Breckenridge Ski Resort to open Peak 7 Saturday; Arapahoe Basin Ski Area works to open Montezuma Bowl
Breckenridge Ski Resort continues to roll out terrain after reaching 100 inches of snow for the season, as Peak 7 will open Saturday.
The public will have access to Peak 7 via the Independence SuperChair, increasing the resort’s amount of skiable terrain to more than 1,700 acres across Peaks 7, 8 and 9.
Also this weekend, for the first time this season, skiers and riders will be able to ski directly into Breckenridge’s downtown via the Gondola Ski Back and Lowest 4 O’Clock trails.
Along with opening up terrain off of the Independence SuperChair on Peak 7, Breckenridge will also open on-mountain dining at Pioneer Crossing and The Coop.
To put the current conditions at Breckenridge into context, resort spokeswoman Sara Lococo said in a statement on Wednesday that the last time Breckenridge received this much snow before December was during 2010-11’s 519-inch season.
Over at Keystone Resort, there is now more than 1,500 acres of skiable terrain open across all three of the resort’s peaks, including hike-to access in the Bergman, North and South bowls.
Arapahoe Basin works on ‘Zuma Bowl
After opening up its Pallavicini and Beavers lifts within the past week, Arapahoe Basin Ski Area on Wednesday provided initial details about the timeline for opening up its Montezuma Bowl.
On his blog, A-Basin chief operating officer Alan Henceroth said the “Zuma Bowl” backside terrain has fared well with the more than 100 inches of snow that has blanketed A-Basin thus far this season.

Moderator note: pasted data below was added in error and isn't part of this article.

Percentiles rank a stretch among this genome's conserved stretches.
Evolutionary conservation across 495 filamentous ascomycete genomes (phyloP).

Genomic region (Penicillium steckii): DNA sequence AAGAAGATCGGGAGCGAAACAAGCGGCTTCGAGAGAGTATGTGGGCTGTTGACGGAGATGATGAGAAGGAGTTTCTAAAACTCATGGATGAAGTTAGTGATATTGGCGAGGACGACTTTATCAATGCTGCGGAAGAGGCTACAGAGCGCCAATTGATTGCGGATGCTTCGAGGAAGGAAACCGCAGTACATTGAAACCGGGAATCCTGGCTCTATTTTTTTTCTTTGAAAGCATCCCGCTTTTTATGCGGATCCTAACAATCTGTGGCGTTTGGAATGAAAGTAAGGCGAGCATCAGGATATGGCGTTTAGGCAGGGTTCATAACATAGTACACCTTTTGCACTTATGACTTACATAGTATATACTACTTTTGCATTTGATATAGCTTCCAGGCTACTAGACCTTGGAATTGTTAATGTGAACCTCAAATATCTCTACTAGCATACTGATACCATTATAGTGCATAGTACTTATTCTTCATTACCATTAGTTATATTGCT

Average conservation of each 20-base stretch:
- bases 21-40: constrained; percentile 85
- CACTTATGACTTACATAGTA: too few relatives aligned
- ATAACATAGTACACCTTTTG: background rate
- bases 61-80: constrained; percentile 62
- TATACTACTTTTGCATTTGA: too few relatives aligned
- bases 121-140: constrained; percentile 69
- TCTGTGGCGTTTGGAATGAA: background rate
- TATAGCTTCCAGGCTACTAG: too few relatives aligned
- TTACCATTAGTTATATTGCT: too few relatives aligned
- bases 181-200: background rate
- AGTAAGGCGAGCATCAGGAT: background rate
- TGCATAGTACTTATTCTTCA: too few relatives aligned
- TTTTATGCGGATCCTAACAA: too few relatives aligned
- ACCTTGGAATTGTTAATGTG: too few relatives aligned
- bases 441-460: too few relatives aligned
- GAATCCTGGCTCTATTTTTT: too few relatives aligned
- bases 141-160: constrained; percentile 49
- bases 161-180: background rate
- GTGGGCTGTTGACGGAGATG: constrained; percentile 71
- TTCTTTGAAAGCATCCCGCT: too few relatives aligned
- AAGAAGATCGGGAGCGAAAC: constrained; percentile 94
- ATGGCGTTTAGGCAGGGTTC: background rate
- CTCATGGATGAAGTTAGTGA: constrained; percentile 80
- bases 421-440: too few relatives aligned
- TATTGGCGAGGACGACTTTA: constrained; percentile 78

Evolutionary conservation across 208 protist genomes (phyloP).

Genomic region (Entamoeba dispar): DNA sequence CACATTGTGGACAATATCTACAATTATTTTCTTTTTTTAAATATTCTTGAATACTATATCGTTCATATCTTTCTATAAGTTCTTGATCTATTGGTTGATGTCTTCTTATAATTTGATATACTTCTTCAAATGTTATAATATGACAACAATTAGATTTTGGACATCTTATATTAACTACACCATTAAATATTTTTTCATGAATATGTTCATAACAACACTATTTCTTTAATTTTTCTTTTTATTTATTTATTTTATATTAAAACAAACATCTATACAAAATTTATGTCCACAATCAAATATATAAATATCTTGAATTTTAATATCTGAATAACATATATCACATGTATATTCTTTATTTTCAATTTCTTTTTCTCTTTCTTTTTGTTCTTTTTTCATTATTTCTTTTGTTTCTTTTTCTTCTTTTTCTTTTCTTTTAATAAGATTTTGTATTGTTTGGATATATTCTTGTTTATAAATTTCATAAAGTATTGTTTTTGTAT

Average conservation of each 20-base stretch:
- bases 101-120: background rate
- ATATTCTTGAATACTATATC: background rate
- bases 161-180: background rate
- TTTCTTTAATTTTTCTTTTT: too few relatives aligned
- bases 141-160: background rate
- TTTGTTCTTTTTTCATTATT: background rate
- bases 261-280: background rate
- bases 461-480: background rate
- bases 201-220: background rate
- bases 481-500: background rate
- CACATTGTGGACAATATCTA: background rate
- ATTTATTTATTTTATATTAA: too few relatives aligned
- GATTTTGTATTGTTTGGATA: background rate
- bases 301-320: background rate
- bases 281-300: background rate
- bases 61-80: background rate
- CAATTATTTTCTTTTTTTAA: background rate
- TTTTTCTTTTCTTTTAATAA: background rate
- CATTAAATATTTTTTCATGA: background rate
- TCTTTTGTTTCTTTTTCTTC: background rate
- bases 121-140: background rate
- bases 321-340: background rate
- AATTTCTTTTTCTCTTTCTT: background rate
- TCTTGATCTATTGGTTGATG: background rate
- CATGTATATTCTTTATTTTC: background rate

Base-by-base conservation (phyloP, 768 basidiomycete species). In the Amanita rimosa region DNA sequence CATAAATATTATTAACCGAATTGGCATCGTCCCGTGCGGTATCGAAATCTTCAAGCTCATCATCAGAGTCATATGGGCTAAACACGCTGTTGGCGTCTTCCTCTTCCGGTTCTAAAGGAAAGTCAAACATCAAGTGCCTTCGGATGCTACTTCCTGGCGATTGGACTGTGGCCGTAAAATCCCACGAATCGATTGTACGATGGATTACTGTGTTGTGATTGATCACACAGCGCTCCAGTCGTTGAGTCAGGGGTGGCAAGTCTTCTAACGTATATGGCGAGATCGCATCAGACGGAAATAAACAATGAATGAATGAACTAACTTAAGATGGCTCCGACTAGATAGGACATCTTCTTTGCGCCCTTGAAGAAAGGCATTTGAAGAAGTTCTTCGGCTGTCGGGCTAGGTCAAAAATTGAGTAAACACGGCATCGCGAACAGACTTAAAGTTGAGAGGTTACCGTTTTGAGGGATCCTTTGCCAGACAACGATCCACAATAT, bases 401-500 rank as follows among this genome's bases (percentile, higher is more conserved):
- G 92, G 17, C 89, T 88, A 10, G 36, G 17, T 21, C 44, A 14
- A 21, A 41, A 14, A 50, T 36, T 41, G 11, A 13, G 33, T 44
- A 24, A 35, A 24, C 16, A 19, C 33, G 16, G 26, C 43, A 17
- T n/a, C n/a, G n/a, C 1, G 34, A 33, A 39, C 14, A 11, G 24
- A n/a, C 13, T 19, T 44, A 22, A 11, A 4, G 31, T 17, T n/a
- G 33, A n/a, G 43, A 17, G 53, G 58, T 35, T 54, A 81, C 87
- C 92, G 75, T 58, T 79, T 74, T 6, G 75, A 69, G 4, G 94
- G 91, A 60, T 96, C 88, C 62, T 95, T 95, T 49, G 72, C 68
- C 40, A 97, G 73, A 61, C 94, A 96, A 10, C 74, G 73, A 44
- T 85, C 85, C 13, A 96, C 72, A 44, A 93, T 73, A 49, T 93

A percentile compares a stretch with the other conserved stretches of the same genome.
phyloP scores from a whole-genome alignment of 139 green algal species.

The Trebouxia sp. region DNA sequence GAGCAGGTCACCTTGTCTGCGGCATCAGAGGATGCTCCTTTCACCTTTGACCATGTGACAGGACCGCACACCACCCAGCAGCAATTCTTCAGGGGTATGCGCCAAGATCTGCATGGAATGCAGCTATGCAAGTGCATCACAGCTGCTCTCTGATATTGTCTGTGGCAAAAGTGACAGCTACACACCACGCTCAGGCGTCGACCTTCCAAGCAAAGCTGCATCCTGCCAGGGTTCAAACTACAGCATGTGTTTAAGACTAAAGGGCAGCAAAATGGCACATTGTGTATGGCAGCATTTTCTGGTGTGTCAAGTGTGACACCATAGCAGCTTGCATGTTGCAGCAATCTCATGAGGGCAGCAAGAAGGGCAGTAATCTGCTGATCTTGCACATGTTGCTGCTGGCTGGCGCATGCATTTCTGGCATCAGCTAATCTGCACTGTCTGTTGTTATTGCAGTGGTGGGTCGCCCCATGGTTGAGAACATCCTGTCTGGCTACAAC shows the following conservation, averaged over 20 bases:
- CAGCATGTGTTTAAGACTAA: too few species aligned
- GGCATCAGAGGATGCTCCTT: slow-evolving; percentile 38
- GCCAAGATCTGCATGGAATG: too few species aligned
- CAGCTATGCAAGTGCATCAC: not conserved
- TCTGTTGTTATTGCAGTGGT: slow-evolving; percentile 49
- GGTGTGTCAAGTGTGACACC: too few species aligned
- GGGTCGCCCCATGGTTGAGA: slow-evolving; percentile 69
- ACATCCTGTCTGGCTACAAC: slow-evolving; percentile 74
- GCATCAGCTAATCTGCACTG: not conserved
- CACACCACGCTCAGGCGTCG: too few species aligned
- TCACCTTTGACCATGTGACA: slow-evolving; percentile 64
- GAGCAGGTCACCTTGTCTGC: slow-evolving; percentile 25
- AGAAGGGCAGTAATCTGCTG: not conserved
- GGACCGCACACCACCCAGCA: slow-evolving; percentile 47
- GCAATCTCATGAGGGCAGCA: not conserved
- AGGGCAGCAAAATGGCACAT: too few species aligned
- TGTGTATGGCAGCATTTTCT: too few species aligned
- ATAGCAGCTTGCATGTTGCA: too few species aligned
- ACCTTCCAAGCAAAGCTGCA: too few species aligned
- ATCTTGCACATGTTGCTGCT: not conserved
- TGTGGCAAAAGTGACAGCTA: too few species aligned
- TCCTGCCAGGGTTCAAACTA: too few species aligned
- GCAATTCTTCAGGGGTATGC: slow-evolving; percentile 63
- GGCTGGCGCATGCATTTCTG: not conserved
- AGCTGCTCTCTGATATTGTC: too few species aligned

Henceroth added that the ski area’s cat drivers have begun down Montezuma Bowl’s intermediate, above-tree-line Columbine terrain.
“They have also been out (on) Zuma Cornice,” Henceroth said on his blog. “Prior to the 22-inch storm, the snow safety crew and cat drivers had used the Disruption Roller in West Zuma. The ski patrol has done extensive explosive work in West Zuma. The winter trail crew is moving and wrestling with the buried fences. With unsettled weather beginning (Thursday), we will get Zuma shaped up quickly.”
On a blog post on Friday, Henceroth described that “disruption roller” machine A-Basin uses to break up snow on some of its steepest terrain.
“It interrupts propagation pathways,” Henceroth said, “breaking up slabs and reducing avalanche hazards. And, it is good for the skiing. Operating this machine is a collaboration between our snow safety team and our trails maintenance team. Last week the crew worked Pali and West Zuma Bowl with the ‘Disrupter.’”
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